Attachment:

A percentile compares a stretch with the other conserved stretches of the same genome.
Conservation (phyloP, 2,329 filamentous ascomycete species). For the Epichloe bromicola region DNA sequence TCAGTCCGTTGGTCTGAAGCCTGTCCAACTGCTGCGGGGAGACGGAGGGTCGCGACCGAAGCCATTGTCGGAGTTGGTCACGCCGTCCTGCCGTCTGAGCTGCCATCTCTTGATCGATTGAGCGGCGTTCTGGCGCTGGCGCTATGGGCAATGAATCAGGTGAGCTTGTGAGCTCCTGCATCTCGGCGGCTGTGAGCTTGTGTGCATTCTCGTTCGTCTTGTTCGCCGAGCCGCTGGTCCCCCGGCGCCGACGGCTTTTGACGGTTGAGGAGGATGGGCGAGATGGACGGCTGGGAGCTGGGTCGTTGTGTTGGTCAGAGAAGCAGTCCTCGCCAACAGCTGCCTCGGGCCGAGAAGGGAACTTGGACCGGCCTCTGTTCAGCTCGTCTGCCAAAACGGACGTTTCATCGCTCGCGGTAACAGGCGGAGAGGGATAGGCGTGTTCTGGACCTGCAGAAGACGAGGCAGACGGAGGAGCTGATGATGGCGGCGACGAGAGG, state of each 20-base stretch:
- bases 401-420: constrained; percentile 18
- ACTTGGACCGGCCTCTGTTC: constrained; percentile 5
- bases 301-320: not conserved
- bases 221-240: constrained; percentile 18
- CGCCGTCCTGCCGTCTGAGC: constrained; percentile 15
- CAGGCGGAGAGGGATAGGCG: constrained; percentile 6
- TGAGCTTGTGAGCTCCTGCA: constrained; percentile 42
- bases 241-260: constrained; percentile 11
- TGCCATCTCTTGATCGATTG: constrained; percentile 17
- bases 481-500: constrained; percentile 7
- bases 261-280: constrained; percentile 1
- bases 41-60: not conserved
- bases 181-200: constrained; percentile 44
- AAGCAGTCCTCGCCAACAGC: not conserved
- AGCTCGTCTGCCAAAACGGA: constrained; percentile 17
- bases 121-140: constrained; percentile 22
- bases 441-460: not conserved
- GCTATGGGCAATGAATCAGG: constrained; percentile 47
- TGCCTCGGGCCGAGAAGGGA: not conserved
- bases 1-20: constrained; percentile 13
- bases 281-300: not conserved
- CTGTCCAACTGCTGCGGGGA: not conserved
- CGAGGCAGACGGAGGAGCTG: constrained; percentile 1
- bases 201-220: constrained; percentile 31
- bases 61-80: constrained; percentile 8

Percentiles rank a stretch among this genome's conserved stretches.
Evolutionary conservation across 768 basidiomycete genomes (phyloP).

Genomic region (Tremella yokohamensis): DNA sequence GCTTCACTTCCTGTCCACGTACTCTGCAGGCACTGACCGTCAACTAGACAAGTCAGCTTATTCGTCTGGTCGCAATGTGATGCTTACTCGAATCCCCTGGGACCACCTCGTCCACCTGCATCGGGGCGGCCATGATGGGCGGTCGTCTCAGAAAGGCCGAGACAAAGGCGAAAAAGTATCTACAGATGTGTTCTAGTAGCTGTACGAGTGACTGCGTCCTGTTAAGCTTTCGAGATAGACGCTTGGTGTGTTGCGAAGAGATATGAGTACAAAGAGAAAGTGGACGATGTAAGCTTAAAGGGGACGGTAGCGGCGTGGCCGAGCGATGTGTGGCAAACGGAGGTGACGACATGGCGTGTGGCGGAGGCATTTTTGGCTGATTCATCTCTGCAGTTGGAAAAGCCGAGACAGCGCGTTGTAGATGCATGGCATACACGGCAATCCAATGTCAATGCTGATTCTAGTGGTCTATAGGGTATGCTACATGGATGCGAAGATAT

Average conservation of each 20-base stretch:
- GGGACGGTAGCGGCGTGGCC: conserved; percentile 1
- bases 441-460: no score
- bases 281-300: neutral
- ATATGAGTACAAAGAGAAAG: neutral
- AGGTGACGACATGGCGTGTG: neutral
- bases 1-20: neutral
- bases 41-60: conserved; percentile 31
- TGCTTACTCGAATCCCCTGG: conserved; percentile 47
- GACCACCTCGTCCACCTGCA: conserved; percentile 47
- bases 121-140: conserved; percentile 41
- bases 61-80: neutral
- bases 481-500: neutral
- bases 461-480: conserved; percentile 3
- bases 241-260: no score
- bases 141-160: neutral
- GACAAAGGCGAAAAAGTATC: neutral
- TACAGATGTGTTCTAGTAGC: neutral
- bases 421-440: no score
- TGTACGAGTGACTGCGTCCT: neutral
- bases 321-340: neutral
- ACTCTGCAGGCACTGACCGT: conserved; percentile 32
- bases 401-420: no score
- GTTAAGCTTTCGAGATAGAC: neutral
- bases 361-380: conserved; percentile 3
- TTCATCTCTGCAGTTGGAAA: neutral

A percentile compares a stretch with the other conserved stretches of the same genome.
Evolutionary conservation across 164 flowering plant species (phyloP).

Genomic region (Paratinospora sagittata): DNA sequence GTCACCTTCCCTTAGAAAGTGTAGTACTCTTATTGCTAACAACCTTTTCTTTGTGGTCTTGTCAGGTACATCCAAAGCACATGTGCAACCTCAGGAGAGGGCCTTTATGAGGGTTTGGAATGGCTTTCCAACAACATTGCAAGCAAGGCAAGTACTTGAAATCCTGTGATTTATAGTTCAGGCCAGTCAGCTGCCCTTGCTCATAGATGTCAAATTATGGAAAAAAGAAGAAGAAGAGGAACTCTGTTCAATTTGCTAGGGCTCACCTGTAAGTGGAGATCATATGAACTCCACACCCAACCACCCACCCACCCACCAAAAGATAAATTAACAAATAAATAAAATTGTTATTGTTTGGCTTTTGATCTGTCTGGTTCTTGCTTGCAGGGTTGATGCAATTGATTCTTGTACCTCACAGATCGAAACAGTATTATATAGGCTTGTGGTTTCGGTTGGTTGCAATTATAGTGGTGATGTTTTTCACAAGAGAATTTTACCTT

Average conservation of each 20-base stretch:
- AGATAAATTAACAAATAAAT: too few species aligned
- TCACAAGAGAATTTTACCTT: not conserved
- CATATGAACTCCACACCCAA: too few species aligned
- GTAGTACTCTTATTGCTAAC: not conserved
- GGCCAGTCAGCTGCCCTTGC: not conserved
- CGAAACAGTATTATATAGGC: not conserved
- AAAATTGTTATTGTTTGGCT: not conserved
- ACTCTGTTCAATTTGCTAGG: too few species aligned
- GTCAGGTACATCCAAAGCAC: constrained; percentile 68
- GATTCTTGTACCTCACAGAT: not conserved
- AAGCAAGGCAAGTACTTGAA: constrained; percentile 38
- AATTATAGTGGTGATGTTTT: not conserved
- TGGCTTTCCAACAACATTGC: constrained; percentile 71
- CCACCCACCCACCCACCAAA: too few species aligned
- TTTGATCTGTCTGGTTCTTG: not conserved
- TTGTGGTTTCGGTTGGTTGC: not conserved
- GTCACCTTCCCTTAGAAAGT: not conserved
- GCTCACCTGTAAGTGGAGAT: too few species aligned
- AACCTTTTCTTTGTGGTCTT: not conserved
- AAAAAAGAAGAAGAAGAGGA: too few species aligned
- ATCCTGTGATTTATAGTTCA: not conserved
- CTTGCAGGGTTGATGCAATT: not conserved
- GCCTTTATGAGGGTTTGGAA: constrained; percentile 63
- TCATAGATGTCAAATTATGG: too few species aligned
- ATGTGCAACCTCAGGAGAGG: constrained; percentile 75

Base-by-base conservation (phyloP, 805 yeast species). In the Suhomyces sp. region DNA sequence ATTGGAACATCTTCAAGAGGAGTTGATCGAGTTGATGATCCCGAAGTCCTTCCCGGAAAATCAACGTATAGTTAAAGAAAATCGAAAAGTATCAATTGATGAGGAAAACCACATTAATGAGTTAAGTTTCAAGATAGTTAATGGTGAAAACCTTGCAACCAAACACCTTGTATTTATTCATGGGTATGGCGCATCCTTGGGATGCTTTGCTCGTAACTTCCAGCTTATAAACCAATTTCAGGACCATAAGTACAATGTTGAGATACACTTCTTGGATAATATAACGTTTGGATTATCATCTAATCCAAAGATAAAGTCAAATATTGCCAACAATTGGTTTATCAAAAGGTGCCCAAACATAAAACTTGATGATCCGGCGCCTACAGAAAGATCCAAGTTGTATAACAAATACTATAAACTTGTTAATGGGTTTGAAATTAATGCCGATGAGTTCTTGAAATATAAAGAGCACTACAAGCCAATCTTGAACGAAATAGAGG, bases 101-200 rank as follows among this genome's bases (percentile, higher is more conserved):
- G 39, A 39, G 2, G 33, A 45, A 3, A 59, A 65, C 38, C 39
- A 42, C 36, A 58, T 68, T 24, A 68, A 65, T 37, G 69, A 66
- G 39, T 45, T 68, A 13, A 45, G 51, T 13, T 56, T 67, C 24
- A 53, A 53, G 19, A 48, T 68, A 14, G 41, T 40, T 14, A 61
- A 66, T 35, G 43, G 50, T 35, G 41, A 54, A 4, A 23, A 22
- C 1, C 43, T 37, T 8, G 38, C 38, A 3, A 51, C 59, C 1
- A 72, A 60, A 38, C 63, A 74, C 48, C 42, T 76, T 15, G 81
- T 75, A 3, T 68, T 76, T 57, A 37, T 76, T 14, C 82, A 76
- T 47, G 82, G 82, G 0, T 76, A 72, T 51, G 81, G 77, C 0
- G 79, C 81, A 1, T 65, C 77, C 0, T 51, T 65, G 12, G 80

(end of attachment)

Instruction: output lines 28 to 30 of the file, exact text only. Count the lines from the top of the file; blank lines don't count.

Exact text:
Percentiles rank a stretch among this genome's conserved stretches.
Evolutionary conservation across 768 basidiomycete genomes (phyloP).

Genomic region (Tremella yokohamensis): DNA sequence GCTTCACTTCCTGTCCACGTACTCTGCAGGCACTGACCGTCAACTAGACAAGTCAGCTTATTCGTCTGGTCGCAATGTGATGCTTACTCGAATCCCCTGGGACCACCTCGTCCACCTGCATCGGGGCGGCCATGATGGGCGGTCGTCTCAGAAAGGCCGAGACAAAGGCGAAAAAGTATCTACAGATGTGTTCTAGTAGCTGTACGAGTGACTGCGTCCTGTTAAGCTTTCGAGATAGACGCTTGGTGTGTTGCGAAGAGATATGAGTACAAAGAGAAAGTGGACGATGTAAGCTTAAAGGGGACGGTAGCGGCGTGGCCGAGCGATGTGTGGCAAACGGAGGTGACGACATGGCGTGTGGCGGAGGCATTTTTGGCTGATTCATCTCTGCAGTTGGAAAAGCCGAGACAGCGCGTTGTAGATGCATGGCATACACGGCAATCCAATGTCAATGCTGATTCTAGTGGTCTATAGGGTATGCTACATGGATGCGAAGATAT